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Written Voices, Spoken Signs: Tradition, Performance, and the Epic Text
edited by Egbert J. BAKKER and Ahuvia Kahane
Harvard University Press, 1997
Cloth: 978-0-674-96260-6 | eISBN: 978-0-674-02046-7
Library of Congress Classification PA4037.A5W75 1997
Dewey Decimal Classification 883.01

ABOUT THIS BOOK | TOC
ABOUT THIS BOOK
Written Voices, Spoken Signs is a stimulating introduction to new perspectives on Homer and other traditional epics. Taking advantage of recent research on language and social exchange, the nine essays in this volume focus on performance and audience reception of oral poetry.

These innovative essays by leading scholars of Homer, oral poetics, and epic invite us to rethink some key concepts for an understanding of traditional epic poetry. Egbert Bakker examines the epic performer's use of time and tense in recounting a past that is alive. Tackling the question of full-length performance of the monumental Iliad, Andrew Ford considers the extent to which the work was perceived as a coherent whole in the archaic age. John Miles Foley addresses questions about spoken signs and the process of reference in epic discourse, and Ahuvia Kahane studies rhythm as a semantic factor in the Homeric performance. Richard Martin suggests a new range of performance functions for the Homeric simile. And Gregory Nagy establishes the importance of one feature of epic language, the ellipsis. These six essays centered on Homer engage with fundamental issues that are addressed by three essays primarily concerned with medieval epic: those by Franz Bäuml on the concept of fact; by Wulf Oesterreicher on types of orality; and by Ursula Schaefer on written and spoken media. In their Introduction the editors highlight the underlying approach and viewpoints of this collaborative volume.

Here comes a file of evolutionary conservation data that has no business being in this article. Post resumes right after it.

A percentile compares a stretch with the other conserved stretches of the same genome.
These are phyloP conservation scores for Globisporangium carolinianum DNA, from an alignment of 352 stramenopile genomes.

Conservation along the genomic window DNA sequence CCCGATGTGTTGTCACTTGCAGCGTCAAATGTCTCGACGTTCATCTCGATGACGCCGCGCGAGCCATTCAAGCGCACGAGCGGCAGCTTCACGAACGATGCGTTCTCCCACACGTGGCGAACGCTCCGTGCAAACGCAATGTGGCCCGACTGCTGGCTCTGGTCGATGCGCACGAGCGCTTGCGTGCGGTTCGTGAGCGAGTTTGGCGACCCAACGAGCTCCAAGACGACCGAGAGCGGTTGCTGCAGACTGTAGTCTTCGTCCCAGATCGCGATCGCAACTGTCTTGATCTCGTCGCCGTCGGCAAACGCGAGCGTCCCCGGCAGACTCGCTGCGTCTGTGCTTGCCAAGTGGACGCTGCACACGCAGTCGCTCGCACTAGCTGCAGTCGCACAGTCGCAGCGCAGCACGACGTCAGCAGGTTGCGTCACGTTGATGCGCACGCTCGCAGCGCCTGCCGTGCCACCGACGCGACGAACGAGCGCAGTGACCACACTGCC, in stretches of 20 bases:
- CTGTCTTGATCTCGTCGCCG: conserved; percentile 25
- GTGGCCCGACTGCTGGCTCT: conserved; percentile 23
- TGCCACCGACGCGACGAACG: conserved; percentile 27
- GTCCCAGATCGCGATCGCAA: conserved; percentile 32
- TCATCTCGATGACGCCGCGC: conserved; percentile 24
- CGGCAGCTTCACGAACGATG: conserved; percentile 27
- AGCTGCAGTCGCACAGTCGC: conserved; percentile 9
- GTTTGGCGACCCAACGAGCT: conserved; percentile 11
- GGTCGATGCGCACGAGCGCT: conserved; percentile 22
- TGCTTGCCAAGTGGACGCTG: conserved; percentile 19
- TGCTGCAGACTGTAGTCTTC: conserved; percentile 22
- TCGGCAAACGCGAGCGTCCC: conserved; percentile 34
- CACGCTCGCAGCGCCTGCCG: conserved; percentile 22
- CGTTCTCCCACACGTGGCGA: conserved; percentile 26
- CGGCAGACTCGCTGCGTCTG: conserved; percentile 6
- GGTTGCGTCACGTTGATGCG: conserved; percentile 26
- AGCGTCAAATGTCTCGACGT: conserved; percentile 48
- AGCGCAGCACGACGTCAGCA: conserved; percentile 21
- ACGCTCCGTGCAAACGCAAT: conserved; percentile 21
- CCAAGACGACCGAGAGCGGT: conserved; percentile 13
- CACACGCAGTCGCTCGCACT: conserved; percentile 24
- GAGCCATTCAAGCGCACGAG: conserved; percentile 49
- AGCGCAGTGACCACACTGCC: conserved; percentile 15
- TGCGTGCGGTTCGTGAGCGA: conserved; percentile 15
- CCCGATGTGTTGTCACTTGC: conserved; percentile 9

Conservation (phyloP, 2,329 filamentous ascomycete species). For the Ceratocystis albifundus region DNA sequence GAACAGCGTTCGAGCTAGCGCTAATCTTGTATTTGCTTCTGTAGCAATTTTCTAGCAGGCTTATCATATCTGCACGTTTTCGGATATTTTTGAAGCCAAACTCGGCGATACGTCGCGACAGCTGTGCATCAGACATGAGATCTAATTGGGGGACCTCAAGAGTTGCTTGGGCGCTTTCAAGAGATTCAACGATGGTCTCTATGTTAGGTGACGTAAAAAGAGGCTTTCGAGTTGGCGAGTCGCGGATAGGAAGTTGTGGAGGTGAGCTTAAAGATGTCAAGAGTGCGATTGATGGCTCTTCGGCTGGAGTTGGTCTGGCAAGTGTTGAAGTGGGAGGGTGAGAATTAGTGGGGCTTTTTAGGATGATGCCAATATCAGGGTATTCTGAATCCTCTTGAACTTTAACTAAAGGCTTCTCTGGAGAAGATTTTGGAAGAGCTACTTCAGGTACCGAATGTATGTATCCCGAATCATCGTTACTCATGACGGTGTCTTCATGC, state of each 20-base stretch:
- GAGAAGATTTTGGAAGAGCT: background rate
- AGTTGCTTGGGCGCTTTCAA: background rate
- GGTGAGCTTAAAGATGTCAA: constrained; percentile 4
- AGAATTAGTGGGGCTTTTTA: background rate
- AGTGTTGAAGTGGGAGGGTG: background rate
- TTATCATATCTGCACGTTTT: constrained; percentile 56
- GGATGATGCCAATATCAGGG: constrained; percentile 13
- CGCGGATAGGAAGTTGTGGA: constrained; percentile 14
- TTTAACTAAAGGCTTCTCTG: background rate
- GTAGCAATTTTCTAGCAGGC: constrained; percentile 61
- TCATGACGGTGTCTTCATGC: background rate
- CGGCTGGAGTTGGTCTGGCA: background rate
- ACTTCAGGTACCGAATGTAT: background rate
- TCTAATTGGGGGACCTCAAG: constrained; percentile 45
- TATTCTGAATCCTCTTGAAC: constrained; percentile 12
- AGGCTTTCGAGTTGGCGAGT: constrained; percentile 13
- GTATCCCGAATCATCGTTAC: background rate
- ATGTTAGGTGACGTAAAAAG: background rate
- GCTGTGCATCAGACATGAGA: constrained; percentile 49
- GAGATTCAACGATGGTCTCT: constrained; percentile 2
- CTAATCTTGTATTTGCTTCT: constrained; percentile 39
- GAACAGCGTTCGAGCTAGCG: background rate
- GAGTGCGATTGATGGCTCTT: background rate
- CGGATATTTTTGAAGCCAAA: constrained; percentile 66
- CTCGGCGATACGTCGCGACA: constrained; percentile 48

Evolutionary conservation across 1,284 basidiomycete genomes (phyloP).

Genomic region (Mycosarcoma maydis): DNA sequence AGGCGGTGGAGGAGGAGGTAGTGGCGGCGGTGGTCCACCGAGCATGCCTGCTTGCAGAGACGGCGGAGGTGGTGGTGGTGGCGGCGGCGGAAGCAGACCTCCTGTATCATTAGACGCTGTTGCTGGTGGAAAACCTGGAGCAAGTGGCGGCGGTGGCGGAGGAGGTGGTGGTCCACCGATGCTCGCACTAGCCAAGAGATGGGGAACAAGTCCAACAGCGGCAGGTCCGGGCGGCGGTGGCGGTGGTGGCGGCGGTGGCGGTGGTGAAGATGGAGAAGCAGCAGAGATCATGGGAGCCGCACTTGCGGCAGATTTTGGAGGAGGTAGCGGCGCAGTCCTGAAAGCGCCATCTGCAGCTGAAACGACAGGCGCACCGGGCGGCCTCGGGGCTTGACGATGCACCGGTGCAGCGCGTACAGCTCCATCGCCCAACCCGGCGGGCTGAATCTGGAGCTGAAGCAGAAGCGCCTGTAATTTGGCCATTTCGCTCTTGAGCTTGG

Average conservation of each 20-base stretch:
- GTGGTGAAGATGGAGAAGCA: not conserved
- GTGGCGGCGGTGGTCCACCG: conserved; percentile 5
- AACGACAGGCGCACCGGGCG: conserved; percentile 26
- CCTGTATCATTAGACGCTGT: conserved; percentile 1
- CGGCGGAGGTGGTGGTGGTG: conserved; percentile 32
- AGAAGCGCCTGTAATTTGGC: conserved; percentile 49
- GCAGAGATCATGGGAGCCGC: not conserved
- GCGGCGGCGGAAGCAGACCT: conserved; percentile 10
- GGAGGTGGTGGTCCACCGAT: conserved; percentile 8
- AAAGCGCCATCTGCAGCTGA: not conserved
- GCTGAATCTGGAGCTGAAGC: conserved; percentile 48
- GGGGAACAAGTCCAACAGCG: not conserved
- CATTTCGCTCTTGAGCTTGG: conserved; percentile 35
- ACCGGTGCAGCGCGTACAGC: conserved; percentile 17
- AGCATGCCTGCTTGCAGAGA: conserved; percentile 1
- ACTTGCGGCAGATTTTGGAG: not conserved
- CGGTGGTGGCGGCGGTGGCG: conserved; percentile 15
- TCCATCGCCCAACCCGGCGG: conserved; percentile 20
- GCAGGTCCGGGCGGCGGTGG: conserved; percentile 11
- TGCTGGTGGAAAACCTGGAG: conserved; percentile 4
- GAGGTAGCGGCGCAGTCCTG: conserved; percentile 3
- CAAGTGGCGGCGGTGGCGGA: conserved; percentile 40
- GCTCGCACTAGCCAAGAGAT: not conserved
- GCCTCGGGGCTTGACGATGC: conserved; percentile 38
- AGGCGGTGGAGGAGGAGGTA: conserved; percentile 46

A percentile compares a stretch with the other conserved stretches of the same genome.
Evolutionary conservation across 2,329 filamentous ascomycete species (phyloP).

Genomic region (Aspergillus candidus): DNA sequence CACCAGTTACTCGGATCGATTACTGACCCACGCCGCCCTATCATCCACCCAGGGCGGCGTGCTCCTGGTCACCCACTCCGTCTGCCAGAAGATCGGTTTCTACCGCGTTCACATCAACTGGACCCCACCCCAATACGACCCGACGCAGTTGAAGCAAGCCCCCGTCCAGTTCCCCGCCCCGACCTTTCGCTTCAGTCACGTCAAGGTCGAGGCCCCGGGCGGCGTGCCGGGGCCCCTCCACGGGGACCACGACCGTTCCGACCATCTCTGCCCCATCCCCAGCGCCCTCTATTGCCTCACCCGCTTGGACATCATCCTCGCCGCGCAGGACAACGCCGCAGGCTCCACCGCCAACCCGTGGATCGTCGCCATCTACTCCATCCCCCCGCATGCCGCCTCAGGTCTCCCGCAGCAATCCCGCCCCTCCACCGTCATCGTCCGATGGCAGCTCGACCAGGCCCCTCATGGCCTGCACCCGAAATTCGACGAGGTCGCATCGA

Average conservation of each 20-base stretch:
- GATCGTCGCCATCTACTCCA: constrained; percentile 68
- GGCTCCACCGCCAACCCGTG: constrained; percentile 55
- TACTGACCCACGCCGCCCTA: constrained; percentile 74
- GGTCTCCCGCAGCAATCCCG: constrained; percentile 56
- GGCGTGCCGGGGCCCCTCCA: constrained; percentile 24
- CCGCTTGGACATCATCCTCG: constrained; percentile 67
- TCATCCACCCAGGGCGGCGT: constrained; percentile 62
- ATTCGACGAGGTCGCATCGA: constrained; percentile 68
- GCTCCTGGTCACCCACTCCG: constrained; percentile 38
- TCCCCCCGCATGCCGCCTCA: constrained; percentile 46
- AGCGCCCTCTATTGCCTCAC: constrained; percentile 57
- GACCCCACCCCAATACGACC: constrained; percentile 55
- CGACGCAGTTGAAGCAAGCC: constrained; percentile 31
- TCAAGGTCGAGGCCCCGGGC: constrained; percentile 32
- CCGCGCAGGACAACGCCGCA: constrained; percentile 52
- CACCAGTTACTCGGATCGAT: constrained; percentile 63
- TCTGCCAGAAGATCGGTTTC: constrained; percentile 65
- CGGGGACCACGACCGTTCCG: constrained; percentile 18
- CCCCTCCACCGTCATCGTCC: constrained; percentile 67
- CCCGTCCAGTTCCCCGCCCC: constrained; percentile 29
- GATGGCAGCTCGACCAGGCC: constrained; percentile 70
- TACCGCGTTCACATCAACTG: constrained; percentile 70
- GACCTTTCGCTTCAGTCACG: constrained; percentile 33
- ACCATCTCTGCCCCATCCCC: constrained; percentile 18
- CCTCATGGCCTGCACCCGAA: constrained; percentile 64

Reviews of this book:
"Despite its wide range of topics and approaches, the volume has a clear thematic focus. All contributors seek to leave behind the more formal concerns of past generations of scholars and aim instead at an understanding of orality as that which is (conceptually or actually) close, immediate, or performed. In their joint search for the new picture, classicists, linguists, and medievalists discover a range of different 'oralities'."

--J. Haubold, Classical Review

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